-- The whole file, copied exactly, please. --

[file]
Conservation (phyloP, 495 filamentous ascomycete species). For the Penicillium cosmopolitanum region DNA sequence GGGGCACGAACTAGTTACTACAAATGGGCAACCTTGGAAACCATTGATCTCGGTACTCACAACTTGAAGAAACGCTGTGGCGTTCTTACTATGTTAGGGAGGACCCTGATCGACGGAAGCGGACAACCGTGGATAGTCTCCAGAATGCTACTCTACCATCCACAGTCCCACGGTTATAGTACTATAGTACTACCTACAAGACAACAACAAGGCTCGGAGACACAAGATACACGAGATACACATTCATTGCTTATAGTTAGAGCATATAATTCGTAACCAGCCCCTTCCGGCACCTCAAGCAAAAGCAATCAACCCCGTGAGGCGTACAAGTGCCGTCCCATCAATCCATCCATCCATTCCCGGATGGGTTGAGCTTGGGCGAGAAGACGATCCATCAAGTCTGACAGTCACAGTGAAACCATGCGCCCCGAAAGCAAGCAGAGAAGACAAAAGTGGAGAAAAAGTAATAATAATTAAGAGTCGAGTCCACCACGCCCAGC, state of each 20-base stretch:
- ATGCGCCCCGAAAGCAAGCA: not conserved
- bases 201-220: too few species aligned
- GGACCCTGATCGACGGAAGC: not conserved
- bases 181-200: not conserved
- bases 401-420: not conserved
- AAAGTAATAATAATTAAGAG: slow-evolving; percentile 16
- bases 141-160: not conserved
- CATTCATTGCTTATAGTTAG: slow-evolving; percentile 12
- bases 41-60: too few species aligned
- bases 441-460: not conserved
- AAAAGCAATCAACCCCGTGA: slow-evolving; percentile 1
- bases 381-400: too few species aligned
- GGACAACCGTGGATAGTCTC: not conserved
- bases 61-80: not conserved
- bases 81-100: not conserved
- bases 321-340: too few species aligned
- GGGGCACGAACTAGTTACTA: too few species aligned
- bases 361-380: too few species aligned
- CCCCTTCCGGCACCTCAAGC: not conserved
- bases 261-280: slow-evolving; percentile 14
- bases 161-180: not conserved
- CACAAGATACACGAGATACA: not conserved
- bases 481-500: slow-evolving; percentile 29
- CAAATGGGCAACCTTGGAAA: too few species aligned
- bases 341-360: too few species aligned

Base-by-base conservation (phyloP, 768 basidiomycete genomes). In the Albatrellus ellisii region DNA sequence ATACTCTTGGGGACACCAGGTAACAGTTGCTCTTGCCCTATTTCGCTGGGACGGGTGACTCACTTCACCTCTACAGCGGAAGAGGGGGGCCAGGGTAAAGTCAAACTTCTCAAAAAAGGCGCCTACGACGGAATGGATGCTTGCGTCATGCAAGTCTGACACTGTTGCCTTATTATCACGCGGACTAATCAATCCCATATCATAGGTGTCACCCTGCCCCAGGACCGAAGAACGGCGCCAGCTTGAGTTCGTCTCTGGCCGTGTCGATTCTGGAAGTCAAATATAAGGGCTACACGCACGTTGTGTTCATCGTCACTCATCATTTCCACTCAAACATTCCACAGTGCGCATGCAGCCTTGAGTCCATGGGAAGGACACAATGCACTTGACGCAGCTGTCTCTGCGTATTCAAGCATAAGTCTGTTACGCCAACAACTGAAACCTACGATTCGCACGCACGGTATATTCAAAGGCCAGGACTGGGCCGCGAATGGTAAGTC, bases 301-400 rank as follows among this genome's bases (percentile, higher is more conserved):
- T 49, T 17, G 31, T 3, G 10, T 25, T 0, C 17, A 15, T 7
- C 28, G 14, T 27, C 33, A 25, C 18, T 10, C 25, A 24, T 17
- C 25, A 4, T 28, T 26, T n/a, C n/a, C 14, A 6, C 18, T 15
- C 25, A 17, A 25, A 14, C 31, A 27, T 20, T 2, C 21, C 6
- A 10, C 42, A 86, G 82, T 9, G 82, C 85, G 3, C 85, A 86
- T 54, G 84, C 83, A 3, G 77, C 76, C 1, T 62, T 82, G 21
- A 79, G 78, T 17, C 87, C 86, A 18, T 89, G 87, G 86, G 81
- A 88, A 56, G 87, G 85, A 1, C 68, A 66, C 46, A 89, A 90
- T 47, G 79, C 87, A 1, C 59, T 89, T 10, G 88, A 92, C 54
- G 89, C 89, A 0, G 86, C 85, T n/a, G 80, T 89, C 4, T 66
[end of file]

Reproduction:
Conservation (phyloP, 495 filamentous ascomycete species). For the Penicillium cosmopolitanum region DNA sequence GGGGCACGAACTAGTTACTACAAATGGGCAACCTTGGAAACCATTGATCTCGGTACTCACAACTTGAAGAAACGCTGTGGCGTTCTTACTATGTTAGGGAGGACCCTGATCGACGGAAGCGGACAACCGTGGATAGTCTCCAGAATGCTACTCTACCATCCACAGTCCCACGGTTATAGTACTATAGTACTACCTACAAGACAACAACAAGGCTCGGAGACACAAGATACACGAGATACACATTCATTGCTTATAGTTAGAGCATATAATTCGTAACCAGCCCCTTCCGGCACCTCAAGCAAAAGCAATCAACCCCGTGAGGCGTACAAGTGCCGTCCCATCAATCCATCCATCCATTCCCGGATGGGTTGAGCTTGGGCGAGAAGACGATCCATCAAGTCTGACAGTCACAGTGAAACCATGCGCCCCGAAAGCAAGCAGAGAAGACAAAAGTGGAGAAAAAGTAATAATAATTAAGAGTCGAGTCCACCACGCCCAGC, state of each 20-base stretch:
- ATGCGCCCCGAAAGCAAGCA: not conserved
- bases 201-220: too few species aligned
- GGACCCTGATCGACGGAAGC: not conserved
- bases 181-200: not conserved
- bases 401-420: not conserved
- AAAGTAATAATAATTAAGAG: slow-evolving; percentile 16
- bases 141-160: not conserved
- CATTCATTGCTTATAGTTAG: slow-evolving; percentile 12
- bases 41-60: too few species aligned
- bases 441-460: not conserved
- AAAAGCAATCAACCCCGTGA: slow-evolving; percentile 1
- bases 381-400: too few species aligned
- GGACAACCGTGGATAGTCTC: not conserved
- bases 61-80: not conserved
- bases 81-100: not conserved
- bases 321-340: too few species aligned
- GGGGCACGAACTAGTTACTA: too few species aligned
- bases 361-380: too few species aligned
- CCCCTTCCGGCACCTCAAGC: not conserved
- bases 261-280: slow-evolving; percentile 14
- bases 161-180: not conserved
- CACAAGATACACGAGATACA: not conserved
- bases 481-500: slow-evolving; percentile 29
- CAAATGGGCAACCTTGGAAA: too few species aligned
- bases 341-360: too few species aligned

Base-by-base conservation (phyloP, 768 basidiomycete genomes). In the Albatrellus ellisii region DNA sequence ATACTCTTGGGGACACCAGGTAACAGTTGCTCTTGCCCTATTTCGCTGGGACGGGTGACTCACTTCACCTCTACAGCGGAAGAGGGGGGCCAGGGTAAAGTCAAACTTCTCAAAAAAGGCGCCTACGACGGAATGGATGCTTGCGTCATGCAAGTCTGACACTGTTGCCTTATTATCACGCGGACTAATCAATCCCATATCATAGGTGTCACCCTGCCCCAGGACCGAAGAACGGCGCCAGCTTGAGTTCGTCTCTGGCCGTGTCGATTCTGGAAGTCAAATATAAGGGCTACACGCACGTTGTGTTCATCGTCACTCATCATTTCCACTCAAACATTCCACAGTGCGCATGCAGCCTTGAGTCCATGGGAAGGACACAATGCACTTGACGCAGCTGTCTCTGCGTATTCAAGCATAAGTCTGTTACGCCAACAACTGAAACCTACGATTCGCACGCACGGTATATTCAAAGGCCAGGACTGGGCCGCGAATGGTAAGTC, bases 301-400 rank as follows among this genome's bases (percentile, higher is more conserved):
- T 49, T 17, G 31, T 3, G 10, T 25, T 0, C 17, A 15, T 7
- C 28, G 14, T 27, C 33, A 25, C 18, T 10, C 25, A 24, T 17
- C 25, A 4, T 28, T 26, T n/a, C n/a, C 14, A 6, C 18, T 15
- C 25, A 17, A 25, A 14, C 31, A 27, T 20, T 2, C 21, C 6
- A 10, C 42, A 86, G 82, T 9, G 82, C 85, G 3, C 85, A 86
- T 54, G 84, C 83, A 3, G 77, C 76, C 1, T 62, T 82, G 21
- A 79, G 78, T 17, C 87, C 86, A 18, T 89, G 87, G 86, G 81
- A 88, A 56, G 87, G 85, A 1, C 68, A 66, C 46, A 89, A 90
- T 47, G 79, C 87, A 1, C 59, T 89, T 10, G 88, A 92, C 54
- G 89, C 89, A 0, G 86, C 85, T n/a, G 80, T 89, C 4, T 66